Tighter Envelopes with Health Built In

Using insulated concrete forms is quickly becoming one of the healthiest and fastest ways to create the tighter continuous insulated envelops necessary for high-efficiency homes

By Victor Amend, Ph.D

As building envelopes tighten up for heightened efficiency, the options for how to make them so grow exponentially. That being said, there is an option that stands out from the crowd; a durable, resilient and innovative option. Insulated Concrete Forms (ICFs,) are hollow, lightweight forms manufactured using high density expanded polystyrene (EPS) panels which are connected by uniquely designed, 100 percent recycled polypropylene webs, making the blocks 60 percent recycled material by total weight. During construction, the forms are stacked, braced, and then filled with concrete making resilient, durable structures that are environmentally responsible and resource-efficient throughout the building’s life-cycle; from the planning, construction, operation, maintenance, renovation and demolition phase. Insulated concrete forms offer a “5 in 1” solution that provides structure, insulation, vapor barrier, sound barrier, and attachments for sheet rock and exterior finishes in one easy step. ICFs produce high performance buildings that are designed and constructed to minimize maintenance and repair, offering low energy consumption reducing operating costs and the ability to continue functioning in adverse situations.

ICFs combine expanded polystyrene (EPS) insulation and concrete thermal mass, in an air-tight wall system. “This highly effective combination of materials minimizes temperature fluctuations by absorbing and storing heat and eliminate air infiltration and exfiltration providing a superior preforming wall system” says Gary Brown, Vice President of Marketing and Technical Services at Amvic Building System. This equates to an average of approximately 30-50 percent reduction in energy consumption for heating and cooling, which results in an equivalent reduction in harmful emissions. “Furthermore, Amvic manufacturing centers use steam and cold water to produce ICFs. No CFCs, HCFCs, formaldehyde, or any chemicals are used in the manufacturing process and no off-gassing is present in the finished material.”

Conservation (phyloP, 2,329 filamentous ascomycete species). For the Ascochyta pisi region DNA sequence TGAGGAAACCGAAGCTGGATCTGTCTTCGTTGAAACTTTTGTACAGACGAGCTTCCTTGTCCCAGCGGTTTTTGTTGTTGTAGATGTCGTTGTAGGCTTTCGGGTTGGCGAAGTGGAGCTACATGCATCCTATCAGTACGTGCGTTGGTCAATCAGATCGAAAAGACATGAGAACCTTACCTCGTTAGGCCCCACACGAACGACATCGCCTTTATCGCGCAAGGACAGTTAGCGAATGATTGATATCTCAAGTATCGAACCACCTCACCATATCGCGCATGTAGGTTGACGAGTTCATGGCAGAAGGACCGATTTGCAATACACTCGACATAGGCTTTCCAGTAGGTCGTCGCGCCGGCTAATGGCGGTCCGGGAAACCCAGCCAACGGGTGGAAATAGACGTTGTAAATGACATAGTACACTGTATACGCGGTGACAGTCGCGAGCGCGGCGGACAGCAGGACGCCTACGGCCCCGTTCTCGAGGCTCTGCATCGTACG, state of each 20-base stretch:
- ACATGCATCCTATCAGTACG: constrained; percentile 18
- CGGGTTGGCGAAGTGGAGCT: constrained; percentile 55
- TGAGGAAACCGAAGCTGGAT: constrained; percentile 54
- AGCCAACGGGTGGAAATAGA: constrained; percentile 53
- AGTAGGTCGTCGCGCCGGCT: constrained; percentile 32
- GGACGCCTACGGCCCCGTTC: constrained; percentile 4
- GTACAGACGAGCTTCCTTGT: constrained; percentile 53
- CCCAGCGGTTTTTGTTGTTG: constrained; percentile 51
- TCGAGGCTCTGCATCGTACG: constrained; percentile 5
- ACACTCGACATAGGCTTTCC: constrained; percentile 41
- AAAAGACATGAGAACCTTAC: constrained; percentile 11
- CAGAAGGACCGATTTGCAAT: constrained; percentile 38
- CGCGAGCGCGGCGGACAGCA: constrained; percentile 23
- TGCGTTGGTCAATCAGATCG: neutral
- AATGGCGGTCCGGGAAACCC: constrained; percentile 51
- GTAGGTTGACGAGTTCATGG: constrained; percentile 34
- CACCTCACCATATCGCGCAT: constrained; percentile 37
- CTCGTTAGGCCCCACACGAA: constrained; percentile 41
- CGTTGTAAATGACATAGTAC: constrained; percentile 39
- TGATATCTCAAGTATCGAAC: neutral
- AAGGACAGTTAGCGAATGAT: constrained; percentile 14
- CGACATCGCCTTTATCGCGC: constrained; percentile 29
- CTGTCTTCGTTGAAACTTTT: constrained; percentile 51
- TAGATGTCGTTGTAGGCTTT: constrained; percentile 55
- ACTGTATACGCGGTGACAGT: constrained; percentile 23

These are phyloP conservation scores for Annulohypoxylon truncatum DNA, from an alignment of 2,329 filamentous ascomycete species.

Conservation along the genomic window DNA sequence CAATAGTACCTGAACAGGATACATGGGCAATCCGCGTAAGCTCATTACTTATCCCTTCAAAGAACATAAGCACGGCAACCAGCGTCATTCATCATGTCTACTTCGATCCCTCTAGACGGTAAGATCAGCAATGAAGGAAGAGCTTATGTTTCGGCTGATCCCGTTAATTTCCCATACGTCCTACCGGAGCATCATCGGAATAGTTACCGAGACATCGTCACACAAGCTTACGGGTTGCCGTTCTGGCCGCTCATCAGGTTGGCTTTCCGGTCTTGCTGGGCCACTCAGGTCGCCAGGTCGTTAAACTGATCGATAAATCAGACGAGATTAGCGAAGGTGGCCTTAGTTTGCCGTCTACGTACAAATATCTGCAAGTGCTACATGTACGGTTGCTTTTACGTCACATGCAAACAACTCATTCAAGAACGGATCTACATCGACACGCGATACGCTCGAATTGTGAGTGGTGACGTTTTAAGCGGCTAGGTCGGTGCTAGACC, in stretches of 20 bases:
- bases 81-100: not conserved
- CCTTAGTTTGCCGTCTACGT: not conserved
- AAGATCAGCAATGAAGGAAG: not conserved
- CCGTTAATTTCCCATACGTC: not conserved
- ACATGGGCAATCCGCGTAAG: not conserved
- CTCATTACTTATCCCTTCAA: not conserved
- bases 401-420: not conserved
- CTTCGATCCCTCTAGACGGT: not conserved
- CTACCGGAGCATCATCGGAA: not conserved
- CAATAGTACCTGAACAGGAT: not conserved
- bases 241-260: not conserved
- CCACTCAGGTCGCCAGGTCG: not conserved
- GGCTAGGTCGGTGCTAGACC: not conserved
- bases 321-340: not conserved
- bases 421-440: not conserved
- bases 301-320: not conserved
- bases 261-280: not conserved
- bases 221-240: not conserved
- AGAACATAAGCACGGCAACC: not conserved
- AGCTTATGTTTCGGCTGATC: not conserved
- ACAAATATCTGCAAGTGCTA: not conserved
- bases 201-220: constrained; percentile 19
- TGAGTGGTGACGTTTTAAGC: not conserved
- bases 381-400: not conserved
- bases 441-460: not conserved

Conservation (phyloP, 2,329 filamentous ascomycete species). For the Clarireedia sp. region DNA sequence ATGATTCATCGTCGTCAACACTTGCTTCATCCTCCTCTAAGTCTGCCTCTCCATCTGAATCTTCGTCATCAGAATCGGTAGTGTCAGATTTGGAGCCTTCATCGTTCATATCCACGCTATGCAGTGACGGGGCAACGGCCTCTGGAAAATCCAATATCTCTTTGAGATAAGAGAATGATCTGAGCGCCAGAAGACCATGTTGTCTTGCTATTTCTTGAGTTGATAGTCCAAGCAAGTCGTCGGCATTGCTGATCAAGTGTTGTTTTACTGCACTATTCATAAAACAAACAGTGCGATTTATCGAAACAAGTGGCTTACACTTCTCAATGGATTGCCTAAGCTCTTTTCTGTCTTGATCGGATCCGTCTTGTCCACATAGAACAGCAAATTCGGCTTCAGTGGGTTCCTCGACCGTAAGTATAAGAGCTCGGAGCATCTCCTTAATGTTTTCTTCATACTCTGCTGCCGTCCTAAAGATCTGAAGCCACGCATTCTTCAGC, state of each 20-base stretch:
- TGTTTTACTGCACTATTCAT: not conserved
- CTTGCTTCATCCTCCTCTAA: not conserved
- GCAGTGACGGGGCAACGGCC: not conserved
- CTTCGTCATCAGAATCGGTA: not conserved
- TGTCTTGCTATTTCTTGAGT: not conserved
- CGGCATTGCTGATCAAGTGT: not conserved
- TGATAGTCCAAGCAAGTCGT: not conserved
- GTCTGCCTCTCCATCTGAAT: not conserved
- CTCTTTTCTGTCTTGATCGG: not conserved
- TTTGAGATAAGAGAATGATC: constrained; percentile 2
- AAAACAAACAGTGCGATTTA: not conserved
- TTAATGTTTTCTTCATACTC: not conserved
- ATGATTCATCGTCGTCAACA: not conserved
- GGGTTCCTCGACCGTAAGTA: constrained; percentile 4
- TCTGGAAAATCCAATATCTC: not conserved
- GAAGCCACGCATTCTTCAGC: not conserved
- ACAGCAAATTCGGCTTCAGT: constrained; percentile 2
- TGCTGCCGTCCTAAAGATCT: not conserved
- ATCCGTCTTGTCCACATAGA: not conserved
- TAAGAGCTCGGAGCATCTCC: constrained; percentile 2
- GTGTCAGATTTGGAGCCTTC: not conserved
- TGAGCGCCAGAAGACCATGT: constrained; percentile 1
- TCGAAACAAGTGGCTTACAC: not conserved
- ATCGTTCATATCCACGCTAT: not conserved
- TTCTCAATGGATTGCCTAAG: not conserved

ICFs are sustainable/green building and qualify for LEED.  “Our ICF blocks and flooring systems are United States Green Building Council (USGBC) and Canada Green Building Council (CAGBC) LEED certified and can make significant point contributions to your building’s LEED certification,” says Gary Brown.  “They allow architects, engineers and designers to create buildings that uses fewer natural resources and are more sustainable.” ICFs reduce waste at the construction sites—any waste produced is 100 percent recyclable.  They use fewer natural resources, such as gas, electricity and wood. Reducing waste is also an important factor for green building construction; ICFs can generate as little as 1 percent construction waste. This greatly reduces land filling which produces methane emissions.

Along with the recycled content of the Amvic ICF webs, the concrete that is placed into the forms is manufactured with recycled material (slag) and the end product can also be recycled creating a cradle to grave type product. The steel reinforcement that is used in the ICF forms is also made from 99 percent recycled material making the overall use of insulated concrete forms a highly sustainable process, even Greenguard Gold certified, which means that they have met some of the world’s most rigorous and comprehensive standards for low emissions of volatile organic compounds (VOCs) and are designed for use in indoor spaces that meet strict chemical emissions limits, which contribute to the creation of healthier interiors.

ICFs are durable, resilient and innovative. They offer protection from fires, earthquakes, severe storms and flooding. Government led public/private programs and National Building Codes are supporting and recognizing disaster resilient building design and continuous thermal insulation which have changed from traditional construction methodologies to providing green buildings with measurable results.  ICF construction contributes strongly to building safer communities while achieving sustainable construction and a healthier way of life.

Victor Amend, Ph.D., leads Building Sciences at Amvic. To learn more visit www.amvicsystem.com.

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